Horror movies are not known for having dynamic, leap-off-of-the-page type characters, so I’m not going to fault Before I Wake too much for that deficiency. My main issue is the casting of Tremblay and Bosworth. Tremblay is a gifted child actor, especially in Room, but in this role his preciousness is too evident for me to believe that he’s a naive little eight year old who doesn’t know how to pronounce “cancer.” The way his eyes smirk and his self-aware politeness just screams “kid who knows he’s on a movie set.” I’m not saying Tremblay is a bad actor, he’s certainly not, but he’s the type of child actor that should be aged up, not aged down. He’s the reverse Haley Joel Osment, shall we say.

I’ve never seen another movie with Bosworth, but from her work in this film she seems to lack the ability to express emotion. Never once do her eyes shift from a chillingly blank expression, and even her smile looks robotic. She doesn’t emote. There were scenes, especially after the introduction of the Canker Monster, where Bosworth’s life was imploding before her eyes, and she was just like “eh.” I know that Flanagan was attempting to paint her as solemn and bereft, but she just came across as icy. As the film’s other main protagonist, she needed to bring more life to her character, or at least, more responsiveness.


While there were some original ideas in the film, i.e the Canker Monster, Flanagan’s tightly wrapped resolution ended up being too sappy and too well-explained, which ended up drawing more attention to the film’s unresolved plot-lines (like WHAT THE FUCK happened to Mark? Obviously Jessie doesn’t give a damn, but I do!!!). By attempting to tie Cody’s supernatural abilities to his mother’s death from cancer (Canker Monster, Cancer Monster), Flanagan gifted the characters with a happy ending (except for Mark), but lessened the impact of the horror. Like a good joke, a horror movie is better when you don’t explain the punchline. I don’t even know if I would classify Before I Wake as a horror because it’s more of a supernatural drama and it is really, really not scary, but even so, I would have preferred to end the movie with the mystery of Cody’s abilities intact, even if that means not having a perfect resolution.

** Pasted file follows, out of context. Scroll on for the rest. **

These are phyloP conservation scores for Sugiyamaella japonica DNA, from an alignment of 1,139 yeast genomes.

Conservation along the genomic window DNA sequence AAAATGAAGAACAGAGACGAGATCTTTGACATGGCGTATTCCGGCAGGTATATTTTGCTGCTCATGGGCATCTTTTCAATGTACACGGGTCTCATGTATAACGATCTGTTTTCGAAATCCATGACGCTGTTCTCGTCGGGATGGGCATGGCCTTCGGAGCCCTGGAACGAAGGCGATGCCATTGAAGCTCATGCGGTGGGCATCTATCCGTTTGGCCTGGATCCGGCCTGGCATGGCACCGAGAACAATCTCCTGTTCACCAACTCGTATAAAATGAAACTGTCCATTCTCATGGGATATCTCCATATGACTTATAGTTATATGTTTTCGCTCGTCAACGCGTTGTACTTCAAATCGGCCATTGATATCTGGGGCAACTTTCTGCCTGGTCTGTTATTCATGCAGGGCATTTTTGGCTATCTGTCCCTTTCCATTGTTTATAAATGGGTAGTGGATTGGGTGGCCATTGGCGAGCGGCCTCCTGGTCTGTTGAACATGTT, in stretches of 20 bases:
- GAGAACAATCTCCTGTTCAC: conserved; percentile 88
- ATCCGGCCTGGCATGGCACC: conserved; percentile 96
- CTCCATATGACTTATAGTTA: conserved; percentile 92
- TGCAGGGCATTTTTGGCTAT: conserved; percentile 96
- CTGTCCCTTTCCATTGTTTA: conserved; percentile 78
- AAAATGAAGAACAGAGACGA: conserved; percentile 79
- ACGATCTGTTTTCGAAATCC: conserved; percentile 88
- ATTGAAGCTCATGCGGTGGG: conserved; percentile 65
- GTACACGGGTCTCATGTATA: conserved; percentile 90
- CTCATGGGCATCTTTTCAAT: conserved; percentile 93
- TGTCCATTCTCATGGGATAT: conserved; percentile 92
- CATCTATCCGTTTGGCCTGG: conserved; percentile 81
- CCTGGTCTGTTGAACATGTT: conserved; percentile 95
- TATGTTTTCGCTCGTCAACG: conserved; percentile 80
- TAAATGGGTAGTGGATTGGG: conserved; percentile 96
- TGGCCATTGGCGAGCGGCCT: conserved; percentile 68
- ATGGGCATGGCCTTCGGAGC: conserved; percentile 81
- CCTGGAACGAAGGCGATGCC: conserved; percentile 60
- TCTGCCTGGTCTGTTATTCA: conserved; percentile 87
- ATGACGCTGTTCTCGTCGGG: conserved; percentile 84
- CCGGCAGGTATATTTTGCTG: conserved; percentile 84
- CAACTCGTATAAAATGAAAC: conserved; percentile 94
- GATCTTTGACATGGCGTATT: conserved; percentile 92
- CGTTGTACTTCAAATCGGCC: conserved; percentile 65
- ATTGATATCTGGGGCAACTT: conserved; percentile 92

There were a lot of missed opportunities in this movie, and that comes down in large part to Flanagan’s direction. Imagine this film if it were directed by Andy Muschietti (the director of Mamaor J.A Bayona (The Orphanage). The hidden tension between Jessie and Mark and Jessie’s guilt for not saving her son from drowning could have been further explored. Additionally, the conflict between Jessie’s desire to see her dead son and Cody’s resistance to sleep could have spiraled into a dark, dark place. But unfortunately, we never got to see that film. Is it too soon to ask for a remake?

Final Consensus: Before I Wake has a novel premise, but it’s wasted under hackneyed dialogue, horror movie clichés, and weak casting. If you’re looking for a scary film, keep looking. If you’re looking for Mike Flanagan’s Lifetime Original MovieBefore I Wake might be the one for you.